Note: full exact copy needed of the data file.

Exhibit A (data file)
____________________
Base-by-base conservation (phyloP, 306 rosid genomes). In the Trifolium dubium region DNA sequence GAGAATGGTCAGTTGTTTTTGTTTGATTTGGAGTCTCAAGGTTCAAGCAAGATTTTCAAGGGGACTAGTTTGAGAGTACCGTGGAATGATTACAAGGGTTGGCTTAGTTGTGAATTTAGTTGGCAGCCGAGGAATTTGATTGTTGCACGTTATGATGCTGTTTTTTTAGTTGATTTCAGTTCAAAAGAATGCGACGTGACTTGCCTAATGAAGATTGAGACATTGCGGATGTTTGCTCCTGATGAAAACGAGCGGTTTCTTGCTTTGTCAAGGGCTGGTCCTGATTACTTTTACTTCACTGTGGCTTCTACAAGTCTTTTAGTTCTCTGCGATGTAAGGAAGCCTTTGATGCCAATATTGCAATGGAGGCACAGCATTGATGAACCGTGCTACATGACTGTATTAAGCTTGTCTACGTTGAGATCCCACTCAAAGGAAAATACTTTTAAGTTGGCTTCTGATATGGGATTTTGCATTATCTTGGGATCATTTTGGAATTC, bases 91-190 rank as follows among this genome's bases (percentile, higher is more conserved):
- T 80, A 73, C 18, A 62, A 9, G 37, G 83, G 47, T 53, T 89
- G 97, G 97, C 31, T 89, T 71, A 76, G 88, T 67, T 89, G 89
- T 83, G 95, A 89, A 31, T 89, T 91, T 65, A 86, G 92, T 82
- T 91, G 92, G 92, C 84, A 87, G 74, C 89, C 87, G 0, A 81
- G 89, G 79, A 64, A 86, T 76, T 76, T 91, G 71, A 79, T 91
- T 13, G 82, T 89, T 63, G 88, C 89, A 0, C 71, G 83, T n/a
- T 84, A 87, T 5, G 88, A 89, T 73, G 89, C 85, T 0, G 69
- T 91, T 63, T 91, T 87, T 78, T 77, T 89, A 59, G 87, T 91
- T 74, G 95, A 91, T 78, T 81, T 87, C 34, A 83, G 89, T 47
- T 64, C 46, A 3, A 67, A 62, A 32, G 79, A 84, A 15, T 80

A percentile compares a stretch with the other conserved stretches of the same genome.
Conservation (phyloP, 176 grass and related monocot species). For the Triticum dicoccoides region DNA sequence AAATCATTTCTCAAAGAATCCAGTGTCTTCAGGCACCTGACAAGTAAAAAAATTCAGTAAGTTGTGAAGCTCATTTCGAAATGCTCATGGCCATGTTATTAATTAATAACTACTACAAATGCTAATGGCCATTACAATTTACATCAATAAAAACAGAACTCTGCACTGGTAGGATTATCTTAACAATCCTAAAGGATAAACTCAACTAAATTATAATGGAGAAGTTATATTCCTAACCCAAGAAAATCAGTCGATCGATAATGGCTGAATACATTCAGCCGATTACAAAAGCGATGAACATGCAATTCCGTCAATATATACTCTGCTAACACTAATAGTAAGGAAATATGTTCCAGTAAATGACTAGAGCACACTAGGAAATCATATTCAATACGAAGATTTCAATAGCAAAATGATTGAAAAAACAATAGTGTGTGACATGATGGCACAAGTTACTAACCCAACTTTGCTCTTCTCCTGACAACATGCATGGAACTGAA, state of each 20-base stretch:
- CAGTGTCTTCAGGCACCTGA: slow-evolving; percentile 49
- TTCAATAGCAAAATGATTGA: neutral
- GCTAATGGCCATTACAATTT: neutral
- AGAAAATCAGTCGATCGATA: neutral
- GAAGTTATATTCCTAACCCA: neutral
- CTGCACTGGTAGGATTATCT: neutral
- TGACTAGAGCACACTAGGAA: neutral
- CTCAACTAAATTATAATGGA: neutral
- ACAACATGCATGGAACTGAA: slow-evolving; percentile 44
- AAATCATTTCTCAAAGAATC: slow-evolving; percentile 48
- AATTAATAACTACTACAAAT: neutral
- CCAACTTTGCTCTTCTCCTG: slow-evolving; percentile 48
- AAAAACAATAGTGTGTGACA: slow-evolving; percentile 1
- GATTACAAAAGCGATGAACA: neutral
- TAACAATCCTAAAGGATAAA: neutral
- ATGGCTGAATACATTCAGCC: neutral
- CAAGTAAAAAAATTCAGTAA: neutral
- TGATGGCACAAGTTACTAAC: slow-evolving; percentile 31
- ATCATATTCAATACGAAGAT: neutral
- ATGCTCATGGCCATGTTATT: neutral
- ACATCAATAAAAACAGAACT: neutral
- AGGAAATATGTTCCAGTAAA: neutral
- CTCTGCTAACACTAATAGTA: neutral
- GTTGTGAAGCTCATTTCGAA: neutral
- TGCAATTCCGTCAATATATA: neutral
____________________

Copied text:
Base-by-base conservation (phyloP, 306 rosid genomes). In the Trifolium dubium region DNA sequence GAGAATGGTCAGTTGTTTTTGTTTGATTTGGAGTCTCAAGGTTCAAGCAAGATTTTCAAGGGGACTAGTTTGAGAGTACCGTGGAATGATTACAAGGGTTGGCTTAGTTGTGAATTTAGTTGGCAGCCGAGGAATTTGATTGTTGCACGTTATGATGCTGTTTTTTTAGTTGATTTCAGTTCAAAAGAATGCGACGTGACTTGCCTAATGAAGATTGAGACATTGCGGATGTTTGCTCCTGATGAAAACGAGCGGTTTCTTGCTTTGTCAAGGGCTGGTCCTGATTACTTTTACTTCACTGTGGCTTCTACAAGTCTTTTAGTTCTCTGCGATGTAAGGAAGCCTTTGATGCCAATATTGCAATGGAGGCACAGCATTGATGAACCGTGCTACATGACTGTATTAAGCTTGTCTACGTTGAGATCCCACTCAAAGGAAAATACTTTTAAGTTGGCTTCTGATATGGGATTTTGCATTATCTTGGGATCATTTTGGAATTC, bases 91-190 rank as follows among this genome's bases (percentile, higher is more conserved):
- T 80, A 73, C 18, A 62, A 9, G 37, G 83, G 47, T 53, T 89
- G 97, G 97, C 31, T 89, T 71, A 76, G 88, T 67, T 89, G 89
- T 83, G 95, A 89, A 31, T 89, T 91, T 65, A 86, G 92, T 82
- T 91, G 92, G 92, C 84, A 87, G 74, C 89, C 87, G 0, A 81
- G 89, G 79, A 64, A 86, T 76, T 76, T 91, G 71, A 79, T 91
- T 13, G 82, T 89, T 63, G 88, C 89, A 0, C 71, G 83, T n/a
- T 84, A 87, T 5, G 88, A 89, T 73, G 89, C 85, T 0, G 69
- T 91, T 63, T 91, T 87, T 78, T 77, T 89, A 59, G 87, T 91
- T 74, G 95, A 91, T 78, T 81, T 87, C 34, A 83, G 89, T 47
- T 64, C 46, A 3, A 67, A 62, A 32, G 79, A 84, A 15, T 80

A percentile compares a stretch with the other conserved stretches of the same genome.
Conservation (phyloP, 176 grass and related monocot species). For the Triticum dicoccoides region DNA sequence AAATCATTTCTCAAAGAATCCAGTGTCTTCAGGCACCTGACAAGTAAAAAAATTCAGTAAGTTGTGAAGCTCATTTCGAAATGCTCATGGCCATGTTATTAATTAATAACTACTACAAATGCTAATGGCCATTACAATTTACATCAATAAAAACAGAACTCTGCACTGGTAGGATTATCTTAACAATCCTAAAGGATAAACTCAACTAAATTATAATGGAGAAGTTATATTCCTAACCCAAGAAAATCAGTCGATCGATAATGGCTGAATACATTCAGCCGATTACAAAAGCGATGAACATGCAATTCCGTCAATATATACTCTGCTAACACTAATAGTAAGGAAATATGTTCCAGTAAATGACTAGAGCACACTAGGAAATCATATTCAATACGAAGATTTCAATAGCAAAATGATTGAAAAAACAATAGTGTGTGACATGATGGCACAAGTTACTAACCCAACTTTGCTCTTCTCCTGACAACATGCATGGAACTGAA, state of each 20-base stretch:
- CAGTGTCTTCAGGCACCTGA: slow-evolving; percentile 49
- TTCAATAGCAAAATGATTGA: neutral
- GCTAATGGCCATTACAATTT: neutral
- AGAAAATCAGTCGATCGATA: neutral
- GAAGTTATATTCCTAACCCA: neutral
- CTGCACTGGTAGGATTATCT: neutral
- TGACTAGAGCACACTAGGAA: neutral
- CTCAACTAAATTATAATGGA: neutral
- ACAACATGCATGGAACTGAA: slow-evolving; percentile 44
- AAATCATTTCTCAAAGAATC: slow-evolving; percentile 48
- AATTAATAACTACTACAAAT: neutral
- CCAACTTTGCTCTTCTCCTG: slow-evolving; percentile 48
- AAAAACAATAGTGTGTGACA: slow-evolving; percentile 1
- GATTACAAAAGCGATGAACA: neutral
- TAACAATCCTAAAGGATAAA: neutral
- ATGGCTGAATACATTCAGCC: neutral
- CAAGTAAAAAAATTCAGTAA: neutral
- TGATGGCACAAGTTACTAAC: slow-evolving; percentile 31
- ATCATATTCAATACGAAGAT: neutral
- ATGCTCATGGCCATGTTATT: neutral
- ACATCAATAAAAACAGAACT: neutral
- AGGAAATATGTTCCAGTAAA: neutral
- CTCTGCTAACACTAATAGTA: neutral
- GTTGTGAAGCTCATTTCGAA: neutral
- TGCAATTCCGTCAATATATA: neutral